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The Fleet’s In: Twitter Launched its Version of Stories

Twitter just launched a new feature most of its users have never asked or even wished for: disappearing tweets, it calls Fleets. Yet, Twitter assures its base that this is what at least “some of you” really wanted for Christmas or whatever we should call the occasion of this new feature.

As a frequent Twitter visitor and retweeter, I really do wonder who would have bothered to tell a public form that they find, “Tweeting uncomfortable because it feels so public, so permanent, and like there’s so much pressure to rack up Retweets and Likes.”

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Really, I don’t know why anyone would feel pressured unless they are speaking for a brand or a public figure whose sole motivation in being on social media is to get their posts shared and liked. For those in it for what passes for conversation online, those numbers matter less.

However, back to the Twitter account about how Fleet is a solution for social anxiety:

“To help people feel more comfortable, we’ve been working on a lower pressure way for people to talk about what’s happening. Today, we’re launching Fleets so everyone can easily join the conversation in a new way – with their fleeting thoughts.”

And just like that, the world is a better place and the inane arguments that find new forms of ad hominem attacks on social media are displaced by love and understanding.

Of course, not, but from the way Twitter announces this move, you’d think that was the case. They claim they have proof! They proudly point out that offering temporary posts, in cultures that I’d venture to say are quite different from that of the United States, made people feel less nervous about getting their feet wet on the platform:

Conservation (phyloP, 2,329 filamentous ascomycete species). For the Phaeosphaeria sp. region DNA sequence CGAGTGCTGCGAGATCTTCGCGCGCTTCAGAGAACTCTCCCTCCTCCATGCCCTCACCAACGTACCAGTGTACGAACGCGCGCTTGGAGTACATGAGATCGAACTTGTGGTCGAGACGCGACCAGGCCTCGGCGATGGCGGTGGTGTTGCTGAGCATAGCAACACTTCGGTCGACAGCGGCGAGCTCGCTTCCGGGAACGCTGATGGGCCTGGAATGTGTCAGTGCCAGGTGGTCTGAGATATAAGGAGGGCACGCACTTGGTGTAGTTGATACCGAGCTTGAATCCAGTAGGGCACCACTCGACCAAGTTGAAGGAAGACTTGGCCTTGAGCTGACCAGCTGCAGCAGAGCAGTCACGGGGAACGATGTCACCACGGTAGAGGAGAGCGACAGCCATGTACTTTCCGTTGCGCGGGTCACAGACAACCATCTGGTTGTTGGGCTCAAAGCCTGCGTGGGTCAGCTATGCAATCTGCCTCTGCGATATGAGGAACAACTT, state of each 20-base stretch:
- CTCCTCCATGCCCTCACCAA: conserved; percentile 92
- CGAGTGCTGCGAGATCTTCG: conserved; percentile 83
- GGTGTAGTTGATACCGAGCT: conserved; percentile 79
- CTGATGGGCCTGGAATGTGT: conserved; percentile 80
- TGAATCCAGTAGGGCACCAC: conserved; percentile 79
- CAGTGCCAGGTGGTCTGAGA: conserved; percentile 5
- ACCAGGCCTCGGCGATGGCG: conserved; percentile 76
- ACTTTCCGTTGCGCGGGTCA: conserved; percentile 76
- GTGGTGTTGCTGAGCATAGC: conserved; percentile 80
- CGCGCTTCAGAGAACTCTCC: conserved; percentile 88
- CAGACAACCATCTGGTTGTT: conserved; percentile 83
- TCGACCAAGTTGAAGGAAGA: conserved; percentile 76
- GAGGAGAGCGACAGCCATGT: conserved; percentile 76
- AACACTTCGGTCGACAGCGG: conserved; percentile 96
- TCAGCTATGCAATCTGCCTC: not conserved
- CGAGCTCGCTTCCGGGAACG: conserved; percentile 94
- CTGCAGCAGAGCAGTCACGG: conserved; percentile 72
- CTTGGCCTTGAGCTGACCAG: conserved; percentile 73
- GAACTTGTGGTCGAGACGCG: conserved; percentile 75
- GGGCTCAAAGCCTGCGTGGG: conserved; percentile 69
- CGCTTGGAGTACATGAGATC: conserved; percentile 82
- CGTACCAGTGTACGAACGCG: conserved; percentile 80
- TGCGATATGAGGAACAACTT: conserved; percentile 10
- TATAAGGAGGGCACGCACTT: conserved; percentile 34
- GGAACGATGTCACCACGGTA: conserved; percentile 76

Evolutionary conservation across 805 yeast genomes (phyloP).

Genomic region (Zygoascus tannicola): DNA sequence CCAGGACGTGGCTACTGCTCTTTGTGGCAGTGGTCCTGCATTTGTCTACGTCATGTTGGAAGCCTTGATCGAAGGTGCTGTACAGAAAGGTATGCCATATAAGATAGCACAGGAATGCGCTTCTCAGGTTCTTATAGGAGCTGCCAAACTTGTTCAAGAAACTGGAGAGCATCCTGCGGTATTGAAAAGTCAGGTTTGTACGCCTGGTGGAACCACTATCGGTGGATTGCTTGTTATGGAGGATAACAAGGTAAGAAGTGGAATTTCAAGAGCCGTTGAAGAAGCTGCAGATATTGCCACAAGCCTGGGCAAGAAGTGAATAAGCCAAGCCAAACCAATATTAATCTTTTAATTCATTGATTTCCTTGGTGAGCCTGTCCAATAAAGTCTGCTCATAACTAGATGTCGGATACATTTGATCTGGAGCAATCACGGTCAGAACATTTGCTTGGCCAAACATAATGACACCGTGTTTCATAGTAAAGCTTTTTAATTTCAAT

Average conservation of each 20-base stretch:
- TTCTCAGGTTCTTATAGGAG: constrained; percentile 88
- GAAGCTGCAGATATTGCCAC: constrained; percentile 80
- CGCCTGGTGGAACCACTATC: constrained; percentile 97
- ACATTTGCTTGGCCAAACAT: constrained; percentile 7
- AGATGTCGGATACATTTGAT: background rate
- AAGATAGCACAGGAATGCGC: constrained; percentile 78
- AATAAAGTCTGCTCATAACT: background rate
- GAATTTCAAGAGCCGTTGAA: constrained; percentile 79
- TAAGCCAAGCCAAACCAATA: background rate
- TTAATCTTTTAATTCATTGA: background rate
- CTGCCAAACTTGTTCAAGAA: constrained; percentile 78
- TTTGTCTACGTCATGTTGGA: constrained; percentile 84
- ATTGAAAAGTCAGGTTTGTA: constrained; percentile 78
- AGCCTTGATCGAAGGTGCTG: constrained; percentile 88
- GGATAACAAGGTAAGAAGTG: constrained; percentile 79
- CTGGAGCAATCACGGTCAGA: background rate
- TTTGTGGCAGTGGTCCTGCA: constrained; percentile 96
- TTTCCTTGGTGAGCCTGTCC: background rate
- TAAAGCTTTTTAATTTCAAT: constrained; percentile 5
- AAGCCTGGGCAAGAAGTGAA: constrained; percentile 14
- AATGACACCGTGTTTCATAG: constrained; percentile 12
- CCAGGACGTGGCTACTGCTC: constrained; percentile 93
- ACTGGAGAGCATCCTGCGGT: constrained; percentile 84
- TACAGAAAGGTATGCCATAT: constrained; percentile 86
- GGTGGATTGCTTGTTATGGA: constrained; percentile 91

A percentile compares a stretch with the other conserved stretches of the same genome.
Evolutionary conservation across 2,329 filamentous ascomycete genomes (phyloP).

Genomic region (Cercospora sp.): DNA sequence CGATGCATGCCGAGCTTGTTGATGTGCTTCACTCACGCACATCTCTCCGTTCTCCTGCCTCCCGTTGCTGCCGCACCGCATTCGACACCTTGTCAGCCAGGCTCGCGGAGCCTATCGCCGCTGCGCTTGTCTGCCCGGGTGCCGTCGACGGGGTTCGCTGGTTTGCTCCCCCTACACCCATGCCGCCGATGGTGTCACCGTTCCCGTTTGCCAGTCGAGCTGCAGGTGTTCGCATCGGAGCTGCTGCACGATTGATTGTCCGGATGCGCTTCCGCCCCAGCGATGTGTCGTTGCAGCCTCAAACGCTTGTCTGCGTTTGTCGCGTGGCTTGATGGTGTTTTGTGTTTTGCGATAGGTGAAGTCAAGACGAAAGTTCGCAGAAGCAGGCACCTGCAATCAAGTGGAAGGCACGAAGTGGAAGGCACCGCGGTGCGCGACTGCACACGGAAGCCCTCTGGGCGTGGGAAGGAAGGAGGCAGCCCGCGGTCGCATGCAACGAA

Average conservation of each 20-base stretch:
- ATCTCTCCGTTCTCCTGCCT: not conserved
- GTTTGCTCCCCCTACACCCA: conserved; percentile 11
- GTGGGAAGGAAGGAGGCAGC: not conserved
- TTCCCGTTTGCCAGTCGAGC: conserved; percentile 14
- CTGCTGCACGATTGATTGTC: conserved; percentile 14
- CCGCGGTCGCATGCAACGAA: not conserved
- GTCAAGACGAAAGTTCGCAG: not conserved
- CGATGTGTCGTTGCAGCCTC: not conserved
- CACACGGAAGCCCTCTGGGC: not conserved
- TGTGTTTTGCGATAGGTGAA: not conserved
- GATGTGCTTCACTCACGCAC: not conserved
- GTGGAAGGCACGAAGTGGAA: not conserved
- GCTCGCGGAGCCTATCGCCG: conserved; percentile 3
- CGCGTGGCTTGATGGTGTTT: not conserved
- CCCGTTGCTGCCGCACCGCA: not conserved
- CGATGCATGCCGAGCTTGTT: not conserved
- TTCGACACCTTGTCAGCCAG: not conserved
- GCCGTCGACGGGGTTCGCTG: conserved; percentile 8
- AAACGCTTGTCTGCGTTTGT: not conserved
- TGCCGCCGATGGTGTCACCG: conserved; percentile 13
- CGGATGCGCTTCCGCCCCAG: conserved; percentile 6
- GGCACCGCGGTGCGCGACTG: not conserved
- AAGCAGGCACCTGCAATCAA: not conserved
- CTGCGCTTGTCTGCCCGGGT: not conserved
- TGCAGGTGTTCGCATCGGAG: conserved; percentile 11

Through our tests in Brazil, Italy, India, and South Korea, we learned Fleets helped people feel more comfortable joining the conversation – we saw people with Fleets talk more on Twitter. Those new to Twitter found Fleets to be an easier way to share what’s on their mind. Because they disappear from view after a day, Fleets helped people feel more comfortable sharing personal and casual thoughts, opinions, and feelings. These are early findings from our tests and we’re excited to learn more about how Fleets are used by you.

If this reminds you of Shapchat, it should, though Facebook co-opted this successfully with its Stories. Other platforms that tried the disappearing posts approach, like LinkedIn, did not succeed as well.

I have to say these kinds of things really bring out my inner cynic. First of all, when I want to use Facebook, I’ll use it (and even when I do, I only end up posting to Stories by accident). I’m coming to Twitter for a different kind of experience than the closed circle, quasi-private conversations surrounding Stories.

That is what the Fleets would do, as Twitter explains:

Your followers can see your Fleets at the top of their home timeline. Anyone who can see your full profile can see your Fleets there too. If you have open Direct Messages, anyone can reply to your Fleets. If you want to reply to a Fleet, tap on it to send a Direct Message or emoji to the author, and continue the conversation in your Direct Messages.

Second of all, this warm fuzzy reassurance encourages people to rely too much on their followers’ courtesy.  The “now-you-see-it, now-you-don’t effect should not make people feel comfortable posting what they would consider potentially embarrassing or compromising.

Here’s a rule of thumb: don’t ever post something to a public forum that you consider confidential or too personal to be seen by the entire world. Even if the tweet itself disappears, it won’t disappear from people’s memory and may even live on forever in a screen shot.

Think of it as a phone conversation. You may assume it’s gone when it’s over, but it’s not erased from the other person’s memory.

Remember what Zoe Heller observed in What Was She Thinking? [Notes on a Scandal]

“We are bound by the secrets we share.”

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